Your sleeping soundly in your bed, and you think your dog is too. When you wake up, you are greeted with a pile of poop. If your lucky, you’ll notice it before you step in it. Or perhaps your dog wakes you up in the middle of the night to go poop. Neither of these scenarios is very appealing. The first step to fixing the problem is sorting out why it’s occurring.
Why is my dog pooping at night?
There are several reasons why your dog might be pooping at night. It can usually be remedied once you understand the underlying cause.
Eating too Late or Early
If your dog is eating dinner too late, this can cause them to poop at night. Once the food works its way through their system, they need to poop. If you are feeding them several hours before bedtime and they are pooping at night, try feeding them later. This might allow them to wait till morning to poop.
If you are in the process of house training, it might take some time for your dog to stop pooping at night. They may be successful during the day when you are there to remind them, but not able to control it at night.
If you’ve ever had an upset stomach to do nervousness or anxiety, you understand the term “nervous stomach”. This applies to dogs as well. If they are under a lot of stress, it can throw their digestive system off and cause them to poop at night.
Your dog may be struggling to communicate with you. If they need to go before bed and you miss the signals, it leaves them little choice but to go during the night.
If your dog is a puppy or senior dog, age could be the cause of your poop troubles. Puppies can’t hold their bowels and bladder as long as an adult dog, and they have less control over where and when they go.
Older dogs can have difficulty holding bowel movements as well. They may also have arthritis or other conditions that make pooping more difficult.
Why does my dog only poop at night?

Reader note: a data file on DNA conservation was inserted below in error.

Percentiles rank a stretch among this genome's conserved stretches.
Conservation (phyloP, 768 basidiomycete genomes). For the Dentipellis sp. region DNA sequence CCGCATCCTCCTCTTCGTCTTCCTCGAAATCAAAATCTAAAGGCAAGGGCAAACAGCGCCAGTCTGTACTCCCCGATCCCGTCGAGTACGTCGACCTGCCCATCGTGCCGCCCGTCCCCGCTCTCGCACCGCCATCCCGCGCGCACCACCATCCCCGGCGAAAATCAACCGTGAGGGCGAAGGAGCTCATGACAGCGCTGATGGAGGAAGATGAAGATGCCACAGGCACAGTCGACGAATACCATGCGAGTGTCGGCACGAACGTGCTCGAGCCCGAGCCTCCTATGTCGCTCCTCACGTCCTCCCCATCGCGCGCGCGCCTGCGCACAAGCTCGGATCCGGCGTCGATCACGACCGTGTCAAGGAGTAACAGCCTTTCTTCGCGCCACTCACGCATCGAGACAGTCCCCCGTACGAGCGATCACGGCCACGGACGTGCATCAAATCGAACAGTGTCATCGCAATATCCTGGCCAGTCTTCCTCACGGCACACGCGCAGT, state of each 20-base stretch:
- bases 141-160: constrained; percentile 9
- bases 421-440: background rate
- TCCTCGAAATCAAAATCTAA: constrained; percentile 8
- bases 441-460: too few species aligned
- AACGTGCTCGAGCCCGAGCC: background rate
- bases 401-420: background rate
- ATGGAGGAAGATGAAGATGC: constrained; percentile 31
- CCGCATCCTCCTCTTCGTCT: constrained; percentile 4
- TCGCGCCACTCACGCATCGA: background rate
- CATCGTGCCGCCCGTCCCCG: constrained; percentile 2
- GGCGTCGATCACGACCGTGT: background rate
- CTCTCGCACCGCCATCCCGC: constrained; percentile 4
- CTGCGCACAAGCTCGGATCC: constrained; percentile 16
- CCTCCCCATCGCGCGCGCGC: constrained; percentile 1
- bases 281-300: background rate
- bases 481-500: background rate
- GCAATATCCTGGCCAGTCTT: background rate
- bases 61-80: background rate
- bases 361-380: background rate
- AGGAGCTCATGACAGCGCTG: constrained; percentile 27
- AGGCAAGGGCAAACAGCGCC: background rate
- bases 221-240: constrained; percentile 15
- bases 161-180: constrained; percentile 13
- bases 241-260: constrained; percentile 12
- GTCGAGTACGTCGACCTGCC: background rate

You take your dog out to potty several times during the day, but they never poop. After you’ve gone to bed, then they do their business. This can leave you frustrated, and wondering why your dog only poops at night.
If the dog is new to your home, they are adjusting to your method of house training. Even if they are fully house trained, you won’t do things exactly like their previous owner. It can take them some time to adjust. They may feel more comfortable pooping at night because they are unclear about your expectations during the day.
Fear of Punishment
Dogs don’t form memories the same way people do. Instead, they form associations. If your dog was punished for pooping by you or a previous owner, they may be afraid to poop when you are around. They may have been punished for pooping in the house and refuse to poop outside during the day. This is because the dog doesn’t remember the specifics of the situation. They remember they pooped, were seen, and something bad happened.
Shyness can also cause a dog to only poop at night. A dog is at its most vulnerable when it’s pooping. Some dogs prefer to poop close to their owner, looking to them for protection in those vulnerable moments. Other dogs seem to be shy, although not for the same reasons as people. They simply feel safer pooping when they are alone, and this is most likely to occur at night.